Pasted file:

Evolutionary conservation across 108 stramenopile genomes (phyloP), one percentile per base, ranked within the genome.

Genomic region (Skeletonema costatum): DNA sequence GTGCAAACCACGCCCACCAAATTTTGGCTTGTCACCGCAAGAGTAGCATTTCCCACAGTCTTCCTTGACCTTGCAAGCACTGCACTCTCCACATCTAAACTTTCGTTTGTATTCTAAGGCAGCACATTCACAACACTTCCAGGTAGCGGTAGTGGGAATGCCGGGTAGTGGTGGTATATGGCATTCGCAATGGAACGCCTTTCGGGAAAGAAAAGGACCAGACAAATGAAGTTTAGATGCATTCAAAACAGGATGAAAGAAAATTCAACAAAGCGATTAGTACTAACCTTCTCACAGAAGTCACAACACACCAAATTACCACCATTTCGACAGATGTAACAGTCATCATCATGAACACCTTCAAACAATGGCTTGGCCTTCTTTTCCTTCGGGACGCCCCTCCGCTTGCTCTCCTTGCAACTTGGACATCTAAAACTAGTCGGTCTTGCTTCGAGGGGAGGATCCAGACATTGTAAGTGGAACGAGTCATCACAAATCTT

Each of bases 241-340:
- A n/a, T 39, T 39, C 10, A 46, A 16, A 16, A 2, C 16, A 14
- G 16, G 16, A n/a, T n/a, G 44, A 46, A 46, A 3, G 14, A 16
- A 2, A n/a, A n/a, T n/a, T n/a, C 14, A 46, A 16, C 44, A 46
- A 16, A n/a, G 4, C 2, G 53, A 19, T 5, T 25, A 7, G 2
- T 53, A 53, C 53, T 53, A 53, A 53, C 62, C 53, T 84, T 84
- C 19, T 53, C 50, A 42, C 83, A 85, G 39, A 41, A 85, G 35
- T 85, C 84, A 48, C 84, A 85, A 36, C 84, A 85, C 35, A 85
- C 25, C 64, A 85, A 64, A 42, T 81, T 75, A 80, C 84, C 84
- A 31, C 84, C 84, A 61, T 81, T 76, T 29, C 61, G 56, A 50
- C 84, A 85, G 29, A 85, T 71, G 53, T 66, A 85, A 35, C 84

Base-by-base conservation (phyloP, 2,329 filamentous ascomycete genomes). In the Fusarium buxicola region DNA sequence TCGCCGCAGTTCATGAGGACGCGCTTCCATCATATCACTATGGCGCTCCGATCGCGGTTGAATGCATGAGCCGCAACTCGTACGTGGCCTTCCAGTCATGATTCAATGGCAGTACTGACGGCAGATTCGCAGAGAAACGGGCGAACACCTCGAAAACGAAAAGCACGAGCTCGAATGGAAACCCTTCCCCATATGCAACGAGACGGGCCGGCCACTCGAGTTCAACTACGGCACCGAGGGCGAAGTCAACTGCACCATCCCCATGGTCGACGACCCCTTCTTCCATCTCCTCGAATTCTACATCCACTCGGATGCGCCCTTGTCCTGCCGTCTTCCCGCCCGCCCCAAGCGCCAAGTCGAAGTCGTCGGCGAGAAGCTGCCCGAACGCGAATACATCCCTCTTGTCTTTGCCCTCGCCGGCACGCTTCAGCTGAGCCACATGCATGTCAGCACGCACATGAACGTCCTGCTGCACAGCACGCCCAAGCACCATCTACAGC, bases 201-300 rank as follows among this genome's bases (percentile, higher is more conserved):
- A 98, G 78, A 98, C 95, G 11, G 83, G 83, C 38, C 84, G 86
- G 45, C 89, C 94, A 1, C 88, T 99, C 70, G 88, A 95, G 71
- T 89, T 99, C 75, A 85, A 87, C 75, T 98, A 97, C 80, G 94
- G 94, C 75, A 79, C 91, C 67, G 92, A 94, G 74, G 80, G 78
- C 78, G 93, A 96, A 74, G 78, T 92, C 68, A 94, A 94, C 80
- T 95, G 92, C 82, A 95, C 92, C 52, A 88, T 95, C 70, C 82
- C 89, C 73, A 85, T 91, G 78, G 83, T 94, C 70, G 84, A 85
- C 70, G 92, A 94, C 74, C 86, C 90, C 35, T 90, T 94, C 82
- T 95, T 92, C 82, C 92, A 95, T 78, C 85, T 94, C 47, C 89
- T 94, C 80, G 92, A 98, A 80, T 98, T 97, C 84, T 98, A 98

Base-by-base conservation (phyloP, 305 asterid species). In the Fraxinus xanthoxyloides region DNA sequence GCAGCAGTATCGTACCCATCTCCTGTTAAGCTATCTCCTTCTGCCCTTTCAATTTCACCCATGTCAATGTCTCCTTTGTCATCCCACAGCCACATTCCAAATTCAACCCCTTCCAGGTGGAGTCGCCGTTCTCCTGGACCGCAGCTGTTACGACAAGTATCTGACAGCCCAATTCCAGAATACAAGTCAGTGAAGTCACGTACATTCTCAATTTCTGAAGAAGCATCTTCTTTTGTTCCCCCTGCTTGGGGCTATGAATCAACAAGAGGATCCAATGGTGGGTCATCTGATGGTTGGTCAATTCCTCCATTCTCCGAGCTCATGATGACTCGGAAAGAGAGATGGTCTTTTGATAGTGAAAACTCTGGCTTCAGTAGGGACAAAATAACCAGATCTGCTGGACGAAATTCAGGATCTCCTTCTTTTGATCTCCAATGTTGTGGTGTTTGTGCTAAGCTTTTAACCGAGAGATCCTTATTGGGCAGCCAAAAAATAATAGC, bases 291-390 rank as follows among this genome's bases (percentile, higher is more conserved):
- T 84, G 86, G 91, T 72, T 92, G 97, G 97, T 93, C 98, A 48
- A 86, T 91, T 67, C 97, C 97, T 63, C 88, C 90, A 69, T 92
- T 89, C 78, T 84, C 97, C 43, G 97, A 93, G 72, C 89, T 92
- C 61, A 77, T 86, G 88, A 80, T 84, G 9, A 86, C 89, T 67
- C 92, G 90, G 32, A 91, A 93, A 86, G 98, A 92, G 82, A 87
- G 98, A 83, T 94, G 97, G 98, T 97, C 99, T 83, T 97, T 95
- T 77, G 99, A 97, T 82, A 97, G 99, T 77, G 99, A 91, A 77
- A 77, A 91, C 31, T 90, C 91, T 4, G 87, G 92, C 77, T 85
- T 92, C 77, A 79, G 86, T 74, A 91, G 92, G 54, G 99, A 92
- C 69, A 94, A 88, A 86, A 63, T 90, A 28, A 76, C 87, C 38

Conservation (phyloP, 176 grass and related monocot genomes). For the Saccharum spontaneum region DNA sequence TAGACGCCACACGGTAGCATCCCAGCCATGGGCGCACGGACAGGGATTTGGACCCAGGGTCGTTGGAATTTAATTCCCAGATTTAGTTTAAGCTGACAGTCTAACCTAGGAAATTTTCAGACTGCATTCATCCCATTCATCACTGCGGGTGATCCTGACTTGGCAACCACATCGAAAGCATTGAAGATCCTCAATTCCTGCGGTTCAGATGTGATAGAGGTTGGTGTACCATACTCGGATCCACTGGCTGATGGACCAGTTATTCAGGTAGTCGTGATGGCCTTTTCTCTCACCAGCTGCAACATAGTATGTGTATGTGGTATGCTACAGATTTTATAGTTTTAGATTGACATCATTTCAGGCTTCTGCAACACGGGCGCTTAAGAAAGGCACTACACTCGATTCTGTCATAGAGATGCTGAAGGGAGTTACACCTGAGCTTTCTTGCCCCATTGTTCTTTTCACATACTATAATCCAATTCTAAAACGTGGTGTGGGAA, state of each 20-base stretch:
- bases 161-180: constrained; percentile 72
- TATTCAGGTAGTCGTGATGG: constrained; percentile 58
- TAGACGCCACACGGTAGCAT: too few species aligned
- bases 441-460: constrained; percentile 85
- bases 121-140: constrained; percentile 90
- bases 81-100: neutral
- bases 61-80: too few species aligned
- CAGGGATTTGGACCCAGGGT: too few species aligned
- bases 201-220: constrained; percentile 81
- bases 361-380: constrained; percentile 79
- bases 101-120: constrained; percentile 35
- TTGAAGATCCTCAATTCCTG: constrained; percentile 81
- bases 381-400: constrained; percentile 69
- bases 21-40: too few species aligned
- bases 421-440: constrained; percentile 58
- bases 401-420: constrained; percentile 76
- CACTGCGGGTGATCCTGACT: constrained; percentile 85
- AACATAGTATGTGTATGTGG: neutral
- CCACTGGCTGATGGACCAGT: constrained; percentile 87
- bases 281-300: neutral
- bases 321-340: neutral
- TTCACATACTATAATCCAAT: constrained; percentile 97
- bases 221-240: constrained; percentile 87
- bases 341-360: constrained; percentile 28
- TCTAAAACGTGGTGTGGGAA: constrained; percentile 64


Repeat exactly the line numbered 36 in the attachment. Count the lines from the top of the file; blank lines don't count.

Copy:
Conservation (phyloP, 176 grass and related monocot genomes). For the Saccharum spontaneum region DNA sequence TAGACGCCACACGGTAGCATCCCAGCCATGGGCGCACGGACAGGGATTTGGACCCAGGGTCGTTGGAATTTAATTCCCAGATTTAGTTTAAGCTGACAGTCTAACCTAGGAAATTTTCAGACTGCATTCATCCCATTCATCACTGCGGGTGATCCTGACTTGGCAACCACATCGAAAGCATTGAAGATCCTCAATTCCTGCGGTTCAGATGTGATAGAGGTTGGTGTACCATACTCGGATCCACTGGCTGATGGACCAGTTATTCAGGTAGTCGTGATGGCCTTTTCTCTCACCAGCTGCAACATAGTATGTGTATGTGGTATGCTACAGATTTTATAGTTTTAGATTGACATCATTTCAGGCTTCTGCAACACGGGCGCTTAAGAAAGGCACTACACTCGATTCTGTCATAGAGATGCTGAAGGGAGTTACACCTGAGCTTTCTTGCCCCATTGTTCTTTTCACATACTATAATCCAATTCTAAAACGTGGTGTGGGAA, state of each 20-base stretch: